Pakistan says tide has turned against al-Qaeda
PAKISTAN CLAIMS it has turned the tide in its battle with Islamist militants and says it has al-Qaeda on the run after a series of government offensives.
Pakistan’s foreign minister, Shah Mahmood Qureshi, said public opinion had turned decisively against the extremists over the last few months, paving the way for the government’s military successes.
“Today, public opinion has converted to such an extent that the local tribes have set up lashkars [militias] to support army operations,” Mr Qureshi said in an interview yesterday in London.
His assertion was given weight by an opinion poll released yesterday showing that 80 per cent of Pakistanis believed the Taliban and other Islamist extremists posed a “critical threat” to the country.
A previous poll in September 2007 found that only 34 per cent viewed the Taliban as a threat.
Mr Qureshi said 95 per cent of the Swat and Malakand areas, which were seized by extremists, had been cleared of Islamist militias since a government offensive began in May.
He said the army was pressing deep into the South Waziristan tribal territory, striking at the base of one of the most powerful Pakistani warlords, Baitullah Mehsud.
Islamabad accuses the warlord of masterminding the assassination of Benazir Bhutto in December 2007.
But the offensive has had political costs. Gul Bahadur, a Taliban leader in North Waziristan, declared an end to a truce with the government and a spokesman said his men would launch attacks against the government.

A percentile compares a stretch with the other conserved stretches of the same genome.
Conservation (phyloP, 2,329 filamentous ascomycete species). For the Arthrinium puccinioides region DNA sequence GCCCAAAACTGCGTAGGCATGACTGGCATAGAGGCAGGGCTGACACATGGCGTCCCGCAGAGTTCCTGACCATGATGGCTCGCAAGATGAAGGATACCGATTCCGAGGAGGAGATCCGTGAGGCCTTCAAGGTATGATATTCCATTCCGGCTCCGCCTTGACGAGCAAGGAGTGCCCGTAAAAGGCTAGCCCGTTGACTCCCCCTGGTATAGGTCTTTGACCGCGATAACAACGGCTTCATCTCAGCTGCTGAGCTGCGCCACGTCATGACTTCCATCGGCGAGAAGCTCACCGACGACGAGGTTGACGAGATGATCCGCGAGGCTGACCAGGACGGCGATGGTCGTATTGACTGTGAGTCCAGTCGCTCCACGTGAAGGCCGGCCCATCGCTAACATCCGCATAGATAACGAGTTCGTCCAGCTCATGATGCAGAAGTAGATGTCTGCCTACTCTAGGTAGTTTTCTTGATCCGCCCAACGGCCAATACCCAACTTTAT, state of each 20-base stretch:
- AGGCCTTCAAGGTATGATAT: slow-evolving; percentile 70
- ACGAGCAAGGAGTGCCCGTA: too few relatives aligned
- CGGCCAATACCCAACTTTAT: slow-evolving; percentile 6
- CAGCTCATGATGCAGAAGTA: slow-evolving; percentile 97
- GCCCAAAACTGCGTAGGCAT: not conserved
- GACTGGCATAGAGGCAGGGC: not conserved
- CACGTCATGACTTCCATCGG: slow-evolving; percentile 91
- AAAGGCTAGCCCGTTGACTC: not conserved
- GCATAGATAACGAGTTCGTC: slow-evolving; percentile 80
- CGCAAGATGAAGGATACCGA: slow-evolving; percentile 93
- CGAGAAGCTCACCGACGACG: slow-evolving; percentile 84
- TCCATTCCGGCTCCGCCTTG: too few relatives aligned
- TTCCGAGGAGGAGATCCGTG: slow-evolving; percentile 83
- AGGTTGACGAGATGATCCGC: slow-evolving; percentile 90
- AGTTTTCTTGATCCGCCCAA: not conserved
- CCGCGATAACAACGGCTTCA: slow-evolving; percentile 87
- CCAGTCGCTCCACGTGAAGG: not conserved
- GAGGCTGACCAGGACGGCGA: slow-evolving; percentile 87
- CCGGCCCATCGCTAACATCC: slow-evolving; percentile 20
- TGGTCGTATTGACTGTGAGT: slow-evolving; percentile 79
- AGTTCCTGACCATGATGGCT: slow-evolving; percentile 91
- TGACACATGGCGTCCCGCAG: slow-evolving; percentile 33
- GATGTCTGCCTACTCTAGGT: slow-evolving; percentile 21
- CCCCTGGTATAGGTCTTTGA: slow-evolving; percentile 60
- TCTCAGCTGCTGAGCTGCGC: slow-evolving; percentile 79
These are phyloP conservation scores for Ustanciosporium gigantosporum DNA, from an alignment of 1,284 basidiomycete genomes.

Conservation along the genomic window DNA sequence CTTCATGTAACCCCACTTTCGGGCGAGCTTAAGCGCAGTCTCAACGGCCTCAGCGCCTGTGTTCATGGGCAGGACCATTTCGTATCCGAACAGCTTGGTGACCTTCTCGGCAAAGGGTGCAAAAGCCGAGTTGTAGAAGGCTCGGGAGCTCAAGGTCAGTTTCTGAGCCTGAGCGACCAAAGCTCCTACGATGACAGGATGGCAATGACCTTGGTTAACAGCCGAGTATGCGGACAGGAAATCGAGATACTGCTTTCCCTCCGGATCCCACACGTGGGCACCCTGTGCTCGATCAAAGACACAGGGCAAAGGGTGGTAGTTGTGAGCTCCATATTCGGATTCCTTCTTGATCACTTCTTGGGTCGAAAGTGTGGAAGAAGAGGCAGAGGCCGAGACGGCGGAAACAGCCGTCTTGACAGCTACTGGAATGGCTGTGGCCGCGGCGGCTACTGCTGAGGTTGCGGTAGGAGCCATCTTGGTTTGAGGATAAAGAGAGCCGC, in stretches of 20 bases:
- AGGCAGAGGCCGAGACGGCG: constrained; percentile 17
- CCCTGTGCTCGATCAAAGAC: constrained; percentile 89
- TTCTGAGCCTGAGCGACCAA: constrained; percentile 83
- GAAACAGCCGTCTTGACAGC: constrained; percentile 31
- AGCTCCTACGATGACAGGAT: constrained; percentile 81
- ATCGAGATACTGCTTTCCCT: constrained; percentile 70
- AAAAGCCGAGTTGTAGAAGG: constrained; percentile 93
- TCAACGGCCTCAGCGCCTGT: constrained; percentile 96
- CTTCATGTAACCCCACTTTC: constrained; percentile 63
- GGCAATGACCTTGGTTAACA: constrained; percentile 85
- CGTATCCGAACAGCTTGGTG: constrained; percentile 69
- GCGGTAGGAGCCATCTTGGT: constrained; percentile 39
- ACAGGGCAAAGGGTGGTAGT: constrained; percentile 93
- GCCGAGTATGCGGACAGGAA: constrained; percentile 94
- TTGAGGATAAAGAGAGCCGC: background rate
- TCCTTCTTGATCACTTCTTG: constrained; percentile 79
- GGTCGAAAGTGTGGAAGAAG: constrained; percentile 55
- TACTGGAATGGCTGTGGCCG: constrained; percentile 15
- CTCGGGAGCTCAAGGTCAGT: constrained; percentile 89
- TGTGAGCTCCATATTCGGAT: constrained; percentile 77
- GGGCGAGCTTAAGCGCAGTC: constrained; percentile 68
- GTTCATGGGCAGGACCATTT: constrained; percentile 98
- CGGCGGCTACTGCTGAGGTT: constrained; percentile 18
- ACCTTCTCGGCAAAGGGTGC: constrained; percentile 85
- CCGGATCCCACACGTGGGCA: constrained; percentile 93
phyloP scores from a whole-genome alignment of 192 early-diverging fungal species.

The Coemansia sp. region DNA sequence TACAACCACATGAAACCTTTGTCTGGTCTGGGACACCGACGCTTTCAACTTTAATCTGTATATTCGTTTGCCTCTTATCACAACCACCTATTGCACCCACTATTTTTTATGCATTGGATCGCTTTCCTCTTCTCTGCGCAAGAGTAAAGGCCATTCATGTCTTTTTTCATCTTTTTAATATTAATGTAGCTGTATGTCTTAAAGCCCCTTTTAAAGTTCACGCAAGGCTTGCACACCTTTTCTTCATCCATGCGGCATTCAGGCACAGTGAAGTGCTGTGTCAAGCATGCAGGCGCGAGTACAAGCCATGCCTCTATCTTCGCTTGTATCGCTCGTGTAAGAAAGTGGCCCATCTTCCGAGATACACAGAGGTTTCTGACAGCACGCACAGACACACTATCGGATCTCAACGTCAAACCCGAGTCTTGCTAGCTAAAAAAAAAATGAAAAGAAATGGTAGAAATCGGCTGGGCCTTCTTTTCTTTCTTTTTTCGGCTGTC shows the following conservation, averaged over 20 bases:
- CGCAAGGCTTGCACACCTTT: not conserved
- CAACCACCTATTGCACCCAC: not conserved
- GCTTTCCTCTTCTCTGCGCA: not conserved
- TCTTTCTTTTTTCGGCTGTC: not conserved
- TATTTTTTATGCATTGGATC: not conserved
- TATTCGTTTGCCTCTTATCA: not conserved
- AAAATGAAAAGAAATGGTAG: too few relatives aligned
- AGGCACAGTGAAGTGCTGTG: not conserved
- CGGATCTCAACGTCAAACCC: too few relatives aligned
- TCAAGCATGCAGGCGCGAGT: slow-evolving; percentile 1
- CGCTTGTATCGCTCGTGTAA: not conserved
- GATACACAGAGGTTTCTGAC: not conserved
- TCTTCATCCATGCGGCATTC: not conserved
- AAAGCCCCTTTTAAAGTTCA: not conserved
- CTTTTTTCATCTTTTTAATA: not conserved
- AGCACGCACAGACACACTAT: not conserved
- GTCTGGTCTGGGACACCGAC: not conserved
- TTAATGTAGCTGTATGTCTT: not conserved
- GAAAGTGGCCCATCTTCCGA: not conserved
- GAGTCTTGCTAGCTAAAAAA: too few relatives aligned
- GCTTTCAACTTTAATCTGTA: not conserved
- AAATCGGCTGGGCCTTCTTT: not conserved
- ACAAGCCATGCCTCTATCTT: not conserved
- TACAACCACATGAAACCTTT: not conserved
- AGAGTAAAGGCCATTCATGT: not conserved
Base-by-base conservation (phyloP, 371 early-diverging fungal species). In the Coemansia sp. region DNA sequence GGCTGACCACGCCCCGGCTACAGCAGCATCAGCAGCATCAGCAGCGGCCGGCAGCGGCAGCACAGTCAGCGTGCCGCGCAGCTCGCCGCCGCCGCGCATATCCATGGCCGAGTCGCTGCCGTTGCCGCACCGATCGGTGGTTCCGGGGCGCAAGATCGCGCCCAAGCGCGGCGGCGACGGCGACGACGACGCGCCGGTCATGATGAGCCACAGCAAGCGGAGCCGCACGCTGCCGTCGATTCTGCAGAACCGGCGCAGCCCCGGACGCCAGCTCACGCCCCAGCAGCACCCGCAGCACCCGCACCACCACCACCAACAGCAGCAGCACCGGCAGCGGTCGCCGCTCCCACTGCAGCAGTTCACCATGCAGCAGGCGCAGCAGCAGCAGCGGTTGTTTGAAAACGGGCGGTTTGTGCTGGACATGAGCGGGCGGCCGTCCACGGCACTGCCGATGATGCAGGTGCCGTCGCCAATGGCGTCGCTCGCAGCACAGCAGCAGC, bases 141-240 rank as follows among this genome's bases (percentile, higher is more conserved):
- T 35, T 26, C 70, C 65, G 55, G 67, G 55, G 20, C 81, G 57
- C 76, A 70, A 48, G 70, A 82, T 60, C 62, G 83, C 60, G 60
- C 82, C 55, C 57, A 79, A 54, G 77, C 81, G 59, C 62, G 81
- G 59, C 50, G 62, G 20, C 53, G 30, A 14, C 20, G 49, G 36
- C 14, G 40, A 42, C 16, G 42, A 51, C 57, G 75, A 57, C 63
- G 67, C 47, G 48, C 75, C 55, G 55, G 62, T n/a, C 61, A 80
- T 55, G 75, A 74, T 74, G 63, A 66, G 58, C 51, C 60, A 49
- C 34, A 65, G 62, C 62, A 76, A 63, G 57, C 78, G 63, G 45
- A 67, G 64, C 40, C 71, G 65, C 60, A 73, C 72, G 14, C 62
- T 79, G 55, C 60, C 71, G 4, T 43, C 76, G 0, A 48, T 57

Mr Qureshi said: “As we’ve put on the pressure, they have realigned. We are taking them all on. We are not picking between a bad and a good terrorist. A terrorist is a terrorist. The army has eliminated a lot of the second and third tier leadership, and that has hit their effectiveness, and their capacity to regroup and counterattack is diminishing, even if it is gradually.”
Pakistani and Afghan Taliban militias in the tribal areas have long been thought of as providing safe havens for al-Qaeda leaders, including Osama bin Laden.
But Mr Qureshi said the army offensive had succeeded in the Pashtun tribal areas because it had popular support under a democratically-elected government: “We’ve turned the tide and democracy has played a significant role.”
People in the Swat valley had realised what Taliban rule cost them in terms of lost livelihoods and missed education for their daughters, he said, adding that a video of a 17-year-old girl being flogged by the Taliban for being seen with a man who was not her husband had a pivotal effect on the public. – ( Guardianservice)